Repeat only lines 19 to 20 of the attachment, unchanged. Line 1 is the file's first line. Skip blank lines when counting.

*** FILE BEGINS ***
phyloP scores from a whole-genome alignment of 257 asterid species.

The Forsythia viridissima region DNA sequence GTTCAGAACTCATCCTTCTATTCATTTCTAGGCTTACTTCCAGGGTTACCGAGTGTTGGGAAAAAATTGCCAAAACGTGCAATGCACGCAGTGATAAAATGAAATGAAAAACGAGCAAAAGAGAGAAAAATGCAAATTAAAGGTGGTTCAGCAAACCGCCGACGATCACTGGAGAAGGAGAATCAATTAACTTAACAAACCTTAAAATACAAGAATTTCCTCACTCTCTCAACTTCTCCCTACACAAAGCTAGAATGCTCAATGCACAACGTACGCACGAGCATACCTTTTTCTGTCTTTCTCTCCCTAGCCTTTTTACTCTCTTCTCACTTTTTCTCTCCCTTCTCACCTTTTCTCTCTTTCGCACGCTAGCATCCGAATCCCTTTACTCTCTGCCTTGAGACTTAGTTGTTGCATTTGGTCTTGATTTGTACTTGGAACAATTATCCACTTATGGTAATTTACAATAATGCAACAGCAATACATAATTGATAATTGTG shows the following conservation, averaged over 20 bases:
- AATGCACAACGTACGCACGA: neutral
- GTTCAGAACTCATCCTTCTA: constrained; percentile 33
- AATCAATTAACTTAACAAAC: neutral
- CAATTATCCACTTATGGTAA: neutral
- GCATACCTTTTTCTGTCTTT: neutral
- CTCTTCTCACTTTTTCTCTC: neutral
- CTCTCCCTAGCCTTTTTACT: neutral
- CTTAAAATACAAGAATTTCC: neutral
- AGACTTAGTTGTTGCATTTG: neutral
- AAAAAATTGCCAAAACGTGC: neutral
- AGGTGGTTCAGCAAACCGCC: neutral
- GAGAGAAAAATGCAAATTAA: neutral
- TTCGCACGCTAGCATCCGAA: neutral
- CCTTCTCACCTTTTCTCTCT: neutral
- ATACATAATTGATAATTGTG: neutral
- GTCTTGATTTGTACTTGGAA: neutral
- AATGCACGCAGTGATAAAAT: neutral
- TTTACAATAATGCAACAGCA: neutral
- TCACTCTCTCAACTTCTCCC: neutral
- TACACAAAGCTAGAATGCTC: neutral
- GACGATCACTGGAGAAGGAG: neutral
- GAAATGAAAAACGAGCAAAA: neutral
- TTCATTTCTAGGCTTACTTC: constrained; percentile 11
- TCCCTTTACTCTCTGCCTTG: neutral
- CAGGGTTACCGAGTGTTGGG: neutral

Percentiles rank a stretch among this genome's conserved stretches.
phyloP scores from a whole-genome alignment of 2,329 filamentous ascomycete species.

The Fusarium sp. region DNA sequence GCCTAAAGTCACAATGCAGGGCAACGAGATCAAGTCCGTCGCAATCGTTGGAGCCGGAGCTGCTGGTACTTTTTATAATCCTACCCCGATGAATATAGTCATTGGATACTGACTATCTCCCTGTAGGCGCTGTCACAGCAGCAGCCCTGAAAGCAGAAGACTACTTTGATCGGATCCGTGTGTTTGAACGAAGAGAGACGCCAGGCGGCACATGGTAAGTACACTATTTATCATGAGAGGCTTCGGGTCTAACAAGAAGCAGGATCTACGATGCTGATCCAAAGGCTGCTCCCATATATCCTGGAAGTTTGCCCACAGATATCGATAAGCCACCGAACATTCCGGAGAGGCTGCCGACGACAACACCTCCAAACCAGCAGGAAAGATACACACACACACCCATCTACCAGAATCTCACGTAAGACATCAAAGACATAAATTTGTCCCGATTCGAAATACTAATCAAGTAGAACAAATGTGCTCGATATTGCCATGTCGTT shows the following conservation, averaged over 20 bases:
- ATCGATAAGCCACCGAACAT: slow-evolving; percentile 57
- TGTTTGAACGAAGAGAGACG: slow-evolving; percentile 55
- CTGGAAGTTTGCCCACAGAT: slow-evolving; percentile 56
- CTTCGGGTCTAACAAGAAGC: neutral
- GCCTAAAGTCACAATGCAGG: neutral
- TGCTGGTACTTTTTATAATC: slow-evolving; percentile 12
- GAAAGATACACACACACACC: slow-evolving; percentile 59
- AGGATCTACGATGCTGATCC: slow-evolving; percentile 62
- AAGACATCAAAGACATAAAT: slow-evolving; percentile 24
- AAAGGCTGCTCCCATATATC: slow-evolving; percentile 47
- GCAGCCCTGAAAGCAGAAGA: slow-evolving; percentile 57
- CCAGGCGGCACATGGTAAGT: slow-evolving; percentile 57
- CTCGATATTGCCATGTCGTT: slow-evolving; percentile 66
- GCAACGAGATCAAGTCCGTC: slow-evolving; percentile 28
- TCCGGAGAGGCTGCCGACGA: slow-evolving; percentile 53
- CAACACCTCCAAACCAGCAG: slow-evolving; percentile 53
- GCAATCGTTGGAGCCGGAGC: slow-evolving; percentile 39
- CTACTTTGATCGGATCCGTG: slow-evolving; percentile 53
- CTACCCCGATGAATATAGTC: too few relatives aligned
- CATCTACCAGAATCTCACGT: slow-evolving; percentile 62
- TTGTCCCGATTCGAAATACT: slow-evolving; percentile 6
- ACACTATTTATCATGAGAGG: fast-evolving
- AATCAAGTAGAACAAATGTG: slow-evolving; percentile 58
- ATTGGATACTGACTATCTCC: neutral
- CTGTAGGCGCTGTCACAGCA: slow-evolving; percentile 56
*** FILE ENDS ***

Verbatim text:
- AATGCACGCAGTGATAAAAT: neutral
- TTTACAATAATGCAACAGCA: neutral